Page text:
The World Health Organization announced on Wednesday that the new coronavirus in the Middle East killed two more people, the South China Morning Post reports.
The virus has a higher mortality rate than SARS and can infect different species, according to researchers at University of Hong Kong, The death toll has reached 11.
One of the two victims was a 73-year-old from the United Arab Emirates, and the second was a Briton who had visited Saudi Arabia and Pakistan. The WHO has verified 17 cases to date.
This coronavirus targets different organs in the body and kills cells rapidly whereas SARS affects the upper respiratory and gastrointestinal tract. The term coronavirus comes from the Latin word corona, meaning “crown,” and refers to the shape of the virions.
A team of European experts determined that the coronavirus most likely originated in bats. HKU researchers say that monkeys, pigs, civet cats, and rabbits may have hosted the virus before it infected humans.
Researchers fear that if the virus mutates further, it could cause a pandemic. Lead researcher Yuen Kwok-yung told the South China Morning Post that “it could be more virulent [than SARS].”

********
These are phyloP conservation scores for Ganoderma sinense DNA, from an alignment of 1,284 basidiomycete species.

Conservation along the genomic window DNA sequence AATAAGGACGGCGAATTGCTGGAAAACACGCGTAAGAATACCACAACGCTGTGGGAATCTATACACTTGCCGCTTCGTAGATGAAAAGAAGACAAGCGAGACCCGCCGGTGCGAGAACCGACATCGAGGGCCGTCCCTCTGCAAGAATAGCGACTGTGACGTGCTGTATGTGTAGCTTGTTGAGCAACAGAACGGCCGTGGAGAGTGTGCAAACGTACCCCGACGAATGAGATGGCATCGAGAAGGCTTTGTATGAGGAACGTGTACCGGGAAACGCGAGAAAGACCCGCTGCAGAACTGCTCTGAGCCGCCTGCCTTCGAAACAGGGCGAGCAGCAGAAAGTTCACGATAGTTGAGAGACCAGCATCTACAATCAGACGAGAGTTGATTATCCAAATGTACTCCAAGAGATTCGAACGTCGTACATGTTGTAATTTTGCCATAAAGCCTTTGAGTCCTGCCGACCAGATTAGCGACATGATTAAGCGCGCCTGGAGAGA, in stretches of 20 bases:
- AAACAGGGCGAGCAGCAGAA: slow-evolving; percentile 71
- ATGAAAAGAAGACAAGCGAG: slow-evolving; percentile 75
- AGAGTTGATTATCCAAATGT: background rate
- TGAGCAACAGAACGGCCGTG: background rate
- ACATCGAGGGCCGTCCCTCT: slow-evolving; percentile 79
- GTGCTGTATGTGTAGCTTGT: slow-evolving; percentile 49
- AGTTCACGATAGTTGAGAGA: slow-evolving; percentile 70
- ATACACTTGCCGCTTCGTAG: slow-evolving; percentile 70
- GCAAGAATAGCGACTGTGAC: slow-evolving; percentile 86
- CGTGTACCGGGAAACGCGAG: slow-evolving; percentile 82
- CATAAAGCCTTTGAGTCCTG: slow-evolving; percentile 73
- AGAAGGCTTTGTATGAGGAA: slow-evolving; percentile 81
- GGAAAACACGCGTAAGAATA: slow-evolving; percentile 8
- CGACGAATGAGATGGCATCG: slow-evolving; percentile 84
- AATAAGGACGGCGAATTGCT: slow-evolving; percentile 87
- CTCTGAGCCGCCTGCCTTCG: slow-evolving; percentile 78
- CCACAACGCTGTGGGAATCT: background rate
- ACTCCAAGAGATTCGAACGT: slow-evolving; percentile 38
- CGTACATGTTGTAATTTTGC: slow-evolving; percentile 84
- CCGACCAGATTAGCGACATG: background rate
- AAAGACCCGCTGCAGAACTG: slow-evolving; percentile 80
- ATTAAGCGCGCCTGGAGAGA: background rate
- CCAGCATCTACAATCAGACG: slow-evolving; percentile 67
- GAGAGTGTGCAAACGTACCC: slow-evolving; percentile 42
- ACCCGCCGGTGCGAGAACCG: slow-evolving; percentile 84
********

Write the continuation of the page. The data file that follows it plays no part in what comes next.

“The SARS coronavirus infects very few human cell lines,” Yuen added, “but this new virus can infect many types of human cell lines, and kill cells rapidly.”
Other coronaviruses do not tend to move among different types of cells; however, this new virus can attack the lower airway, liver, kidneys, and intestines as well as cell clusters that eat bodily debris, such as dead cells. Yuen fears that the coronavirus could mutate to attack the upper airway and other organs.
Victims of the new coronavirus can suffer multiple organ failure, resulting in a mortality rate of 56 percent in contrast with the SARS mortality rate of 11 percent.
However, Pinghui Feng, a professor of microbiology at USC, said that when a virus mutates to spread more easily from person to person, it often becomes less dangerous in the process.
Hong Kong’s Health Department conducted a “desktop drill” Wednesday consisting of a simulation of a steering committee meeting meant to prepare the government for a possible outbreak of the coronavirus. In the simulated meeting, representatives of 36 government agencies and other organizations assessed health risk to test the command structure and disease-control strategy.
There are no confirmed cases in the United States to date.
Content created by The Daily Caller News Foundation is available without charge to any eligible news publisher that can provide a large audience. For licensing opportunities of our original content, please contact [email protected]